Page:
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Iridium NEXT constellation upgrade completed

A rendering of an Iridium NEXT satellite. Image Credit: Iridium

A rendering of an Iridium NEXT satellite. Image Credit: Iridium

Iridium Communications announced last week in a Washington D.C. press conference that it had finished its 10-year satellite upgrade project known as Iridium NEXT.

During a Feb. 6, 2019, press conference in Washington, D.C., company officials said the constellation, which had been in development since 2010 and consists of 66 satellites in low-Earth orbit and nine orbital spares and six ground spares, was completed, finishing a $3 billion next-generation satellite constellation.

Several Iridium NEXT satellites in various stages of preparation at SpaceX's integration facility before their launch. Photo Credit: Iridium

Several Iridium NEXT satellites in various stages of preparation at SpaceX’s integration facility before their launch. Photo Credit: Iridium

“The completion of the Iridium NEXT program signifies a new chapter in the Iridium story, one that sees us transforming from a big cash spender to a big cash generator,” said Iridium CEO Matt Desch, in a company statement. “This is the realization of a long, successful climb, and reaching the peak, it’s gratifying to know the future of the company is secure, and we have now financially matured as a satellite operator. Huge thanks are in order to our entire team, particularly our friends at SpaceX and our prime satellite manufacturer Thales Alenia Space and their teams.”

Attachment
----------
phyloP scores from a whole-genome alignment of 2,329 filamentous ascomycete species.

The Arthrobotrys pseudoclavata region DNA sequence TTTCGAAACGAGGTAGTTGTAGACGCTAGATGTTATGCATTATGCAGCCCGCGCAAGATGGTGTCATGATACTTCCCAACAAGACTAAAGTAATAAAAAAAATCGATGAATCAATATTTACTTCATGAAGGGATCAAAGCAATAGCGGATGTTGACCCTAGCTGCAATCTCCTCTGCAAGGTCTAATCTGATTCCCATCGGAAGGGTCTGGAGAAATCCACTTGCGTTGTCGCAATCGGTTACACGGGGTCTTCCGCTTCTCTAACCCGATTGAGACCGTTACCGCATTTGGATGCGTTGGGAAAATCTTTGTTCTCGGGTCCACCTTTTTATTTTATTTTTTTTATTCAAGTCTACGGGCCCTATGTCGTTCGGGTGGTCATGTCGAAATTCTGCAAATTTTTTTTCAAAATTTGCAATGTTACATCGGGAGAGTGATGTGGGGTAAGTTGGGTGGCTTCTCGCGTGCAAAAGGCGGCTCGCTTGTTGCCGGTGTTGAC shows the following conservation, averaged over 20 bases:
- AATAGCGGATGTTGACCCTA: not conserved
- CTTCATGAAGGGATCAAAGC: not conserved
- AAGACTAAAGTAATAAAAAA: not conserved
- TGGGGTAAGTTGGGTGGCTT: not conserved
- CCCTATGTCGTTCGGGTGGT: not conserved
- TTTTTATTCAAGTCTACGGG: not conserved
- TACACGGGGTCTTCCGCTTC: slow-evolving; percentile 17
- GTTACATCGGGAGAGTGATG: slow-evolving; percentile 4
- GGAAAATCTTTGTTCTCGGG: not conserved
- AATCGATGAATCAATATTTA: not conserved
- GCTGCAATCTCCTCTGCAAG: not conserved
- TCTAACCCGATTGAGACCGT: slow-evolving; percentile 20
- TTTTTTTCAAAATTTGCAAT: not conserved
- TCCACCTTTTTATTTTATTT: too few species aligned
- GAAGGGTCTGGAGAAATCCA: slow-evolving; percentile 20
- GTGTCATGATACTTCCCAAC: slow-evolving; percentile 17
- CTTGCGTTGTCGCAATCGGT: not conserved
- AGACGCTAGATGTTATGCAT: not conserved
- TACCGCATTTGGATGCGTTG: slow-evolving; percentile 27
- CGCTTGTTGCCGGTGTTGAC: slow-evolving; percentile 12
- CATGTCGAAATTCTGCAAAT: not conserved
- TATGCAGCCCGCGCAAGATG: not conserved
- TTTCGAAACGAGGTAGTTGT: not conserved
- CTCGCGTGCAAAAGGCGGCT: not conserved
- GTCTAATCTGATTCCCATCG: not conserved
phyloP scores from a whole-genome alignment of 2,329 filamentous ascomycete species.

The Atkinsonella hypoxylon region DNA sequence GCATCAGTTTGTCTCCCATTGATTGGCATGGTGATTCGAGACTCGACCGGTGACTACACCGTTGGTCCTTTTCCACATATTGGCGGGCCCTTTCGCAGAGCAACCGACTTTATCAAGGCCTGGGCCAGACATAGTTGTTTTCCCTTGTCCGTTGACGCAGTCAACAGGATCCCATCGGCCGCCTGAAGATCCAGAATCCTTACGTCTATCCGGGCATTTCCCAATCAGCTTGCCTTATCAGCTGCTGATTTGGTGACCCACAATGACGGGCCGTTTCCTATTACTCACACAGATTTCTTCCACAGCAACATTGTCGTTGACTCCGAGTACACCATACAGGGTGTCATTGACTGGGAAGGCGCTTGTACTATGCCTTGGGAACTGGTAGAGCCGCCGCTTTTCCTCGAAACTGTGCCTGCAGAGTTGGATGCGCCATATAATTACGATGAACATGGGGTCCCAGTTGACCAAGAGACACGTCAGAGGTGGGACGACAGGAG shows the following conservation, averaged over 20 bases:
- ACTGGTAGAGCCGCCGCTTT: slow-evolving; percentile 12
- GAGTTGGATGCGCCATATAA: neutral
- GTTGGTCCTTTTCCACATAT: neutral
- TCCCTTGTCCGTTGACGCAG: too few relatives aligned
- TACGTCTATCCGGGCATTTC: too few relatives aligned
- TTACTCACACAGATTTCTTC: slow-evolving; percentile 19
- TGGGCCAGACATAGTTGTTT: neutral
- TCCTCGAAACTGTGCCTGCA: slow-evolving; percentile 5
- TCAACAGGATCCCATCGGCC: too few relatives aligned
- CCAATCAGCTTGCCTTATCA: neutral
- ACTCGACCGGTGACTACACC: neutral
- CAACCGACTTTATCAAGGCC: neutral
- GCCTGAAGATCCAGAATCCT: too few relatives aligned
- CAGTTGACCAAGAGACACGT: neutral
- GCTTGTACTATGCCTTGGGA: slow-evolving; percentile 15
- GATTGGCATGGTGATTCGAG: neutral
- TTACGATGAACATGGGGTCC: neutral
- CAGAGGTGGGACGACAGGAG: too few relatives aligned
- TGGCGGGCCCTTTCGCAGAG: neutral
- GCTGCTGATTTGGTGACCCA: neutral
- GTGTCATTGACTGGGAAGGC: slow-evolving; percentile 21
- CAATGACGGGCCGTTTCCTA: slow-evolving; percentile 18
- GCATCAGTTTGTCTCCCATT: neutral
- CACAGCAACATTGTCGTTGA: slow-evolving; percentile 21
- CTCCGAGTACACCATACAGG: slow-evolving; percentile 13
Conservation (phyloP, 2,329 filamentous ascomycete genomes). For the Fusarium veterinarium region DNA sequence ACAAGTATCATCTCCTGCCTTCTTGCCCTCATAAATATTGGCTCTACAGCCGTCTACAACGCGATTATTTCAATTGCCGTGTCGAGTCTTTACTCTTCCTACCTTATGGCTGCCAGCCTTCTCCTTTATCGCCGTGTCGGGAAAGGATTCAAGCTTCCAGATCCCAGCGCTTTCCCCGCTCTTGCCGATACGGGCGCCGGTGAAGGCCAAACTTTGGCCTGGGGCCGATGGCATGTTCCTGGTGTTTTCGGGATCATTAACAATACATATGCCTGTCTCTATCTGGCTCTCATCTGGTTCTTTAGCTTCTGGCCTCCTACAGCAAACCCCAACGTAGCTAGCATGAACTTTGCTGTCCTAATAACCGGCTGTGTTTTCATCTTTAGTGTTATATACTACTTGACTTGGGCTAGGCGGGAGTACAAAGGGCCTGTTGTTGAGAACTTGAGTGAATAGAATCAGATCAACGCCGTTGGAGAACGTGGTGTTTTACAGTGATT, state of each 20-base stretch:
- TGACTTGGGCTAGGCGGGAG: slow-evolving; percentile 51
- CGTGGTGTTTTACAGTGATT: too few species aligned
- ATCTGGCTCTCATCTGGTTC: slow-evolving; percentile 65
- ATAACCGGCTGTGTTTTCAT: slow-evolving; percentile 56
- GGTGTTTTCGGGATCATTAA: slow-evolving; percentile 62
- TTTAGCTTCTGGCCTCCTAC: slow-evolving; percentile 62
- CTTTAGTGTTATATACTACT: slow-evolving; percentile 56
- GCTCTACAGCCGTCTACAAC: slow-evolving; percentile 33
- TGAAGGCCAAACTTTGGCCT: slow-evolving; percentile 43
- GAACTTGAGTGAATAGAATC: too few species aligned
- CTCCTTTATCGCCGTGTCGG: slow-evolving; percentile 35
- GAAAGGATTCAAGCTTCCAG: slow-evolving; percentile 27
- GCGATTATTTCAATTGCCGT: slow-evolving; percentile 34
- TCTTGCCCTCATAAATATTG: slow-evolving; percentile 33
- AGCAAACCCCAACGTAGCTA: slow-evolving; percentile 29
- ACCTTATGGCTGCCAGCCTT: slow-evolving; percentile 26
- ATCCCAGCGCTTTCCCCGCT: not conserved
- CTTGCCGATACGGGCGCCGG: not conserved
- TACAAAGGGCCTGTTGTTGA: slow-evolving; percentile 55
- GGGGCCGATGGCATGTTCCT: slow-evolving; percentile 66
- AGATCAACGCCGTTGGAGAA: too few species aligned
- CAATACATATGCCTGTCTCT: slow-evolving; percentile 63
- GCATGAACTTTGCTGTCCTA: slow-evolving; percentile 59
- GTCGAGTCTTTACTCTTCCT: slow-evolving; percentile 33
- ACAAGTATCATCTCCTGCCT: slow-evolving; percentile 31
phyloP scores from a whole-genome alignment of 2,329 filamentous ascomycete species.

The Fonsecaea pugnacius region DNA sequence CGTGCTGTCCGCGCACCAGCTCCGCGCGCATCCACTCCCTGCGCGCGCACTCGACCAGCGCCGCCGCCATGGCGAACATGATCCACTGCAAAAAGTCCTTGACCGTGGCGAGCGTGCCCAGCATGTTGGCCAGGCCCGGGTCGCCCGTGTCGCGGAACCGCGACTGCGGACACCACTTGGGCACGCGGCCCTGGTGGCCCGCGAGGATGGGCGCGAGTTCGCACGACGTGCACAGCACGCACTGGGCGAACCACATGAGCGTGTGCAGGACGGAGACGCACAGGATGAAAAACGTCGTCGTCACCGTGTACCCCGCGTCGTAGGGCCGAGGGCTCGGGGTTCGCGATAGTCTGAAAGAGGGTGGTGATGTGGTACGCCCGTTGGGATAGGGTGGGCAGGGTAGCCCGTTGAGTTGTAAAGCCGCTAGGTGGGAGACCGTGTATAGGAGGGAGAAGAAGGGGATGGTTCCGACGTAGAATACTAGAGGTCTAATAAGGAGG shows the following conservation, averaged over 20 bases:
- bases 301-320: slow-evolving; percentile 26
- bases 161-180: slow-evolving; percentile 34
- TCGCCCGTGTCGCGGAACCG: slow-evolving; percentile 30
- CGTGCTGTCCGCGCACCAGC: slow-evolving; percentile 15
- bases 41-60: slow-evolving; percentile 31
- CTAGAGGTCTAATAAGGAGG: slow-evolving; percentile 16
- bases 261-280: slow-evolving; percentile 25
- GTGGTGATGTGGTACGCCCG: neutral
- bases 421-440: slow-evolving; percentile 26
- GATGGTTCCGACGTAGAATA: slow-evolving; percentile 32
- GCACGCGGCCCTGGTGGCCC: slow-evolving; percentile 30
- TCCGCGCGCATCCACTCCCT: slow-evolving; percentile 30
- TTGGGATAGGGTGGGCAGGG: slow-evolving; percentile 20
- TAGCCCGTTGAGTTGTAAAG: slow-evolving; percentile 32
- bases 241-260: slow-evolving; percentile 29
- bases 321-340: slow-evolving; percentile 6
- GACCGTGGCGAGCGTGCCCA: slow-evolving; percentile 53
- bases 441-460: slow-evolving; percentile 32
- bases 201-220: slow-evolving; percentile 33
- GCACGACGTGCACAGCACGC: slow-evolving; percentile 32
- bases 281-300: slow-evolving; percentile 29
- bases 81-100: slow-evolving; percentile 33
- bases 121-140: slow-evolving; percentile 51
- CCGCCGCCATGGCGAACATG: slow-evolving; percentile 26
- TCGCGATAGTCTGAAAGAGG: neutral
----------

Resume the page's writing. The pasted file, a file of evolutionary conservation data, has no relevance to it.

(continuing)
With the first launch of 10 next-generation satellites occurring in January 2017, the project required eight Falcon 9 launches over two years. Each mission took to the skies from Space Launch Complex 4 in Vandenberg Air Force Base, California.

The ultimate goal of the satellite-upgrade campaign was deliver services to customers ranging from broadband to real-time aircraft surveillance and tracking. Iridium Communications awarded a $2.1 billion contract to Thales Alenia Space to design and manufacture the spacecraft.

On Feb. 5, 2019, the final two satellites in the constellation were brought online, marking the completion of the constellation upgrade.

According to the company, alongside the new constellation comes the Iridium Certus 9770 transceiver, which will help to reduce costs for small device users in the aviation and marine sectors on a myriad of different applications, as well as an increase in speed and efficiency. On a basic level, the Iridium 9770 is designed to improve platforms from pictures, telemetry, internet access, as well as data link.

The final 10 satellites of the constellation were launched atop a Block 5 Falcon 9 on Jan. 11, 2019.

Video courtesy of Iridium Communications

 

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Having a life-long interest in crewed space flight, Desforges’ passion materialized on a family vacation in 1999 when he was able see the launch of Space Shuttle Discovery on STS-96. Since then, Desforges has been an enthusiast of space exploration efforts. He lived in Orlando, Florida for a year, during which time he had the opportunity to witness the flights of the historic CRS-4 and EFT-1 missions in person at Cape Canaveral. He earned his Private Pilot Certificate in 2017, holds a degree in Aviation Management, and currently works as an Operations Analyst in the aviation industry in Georgia.

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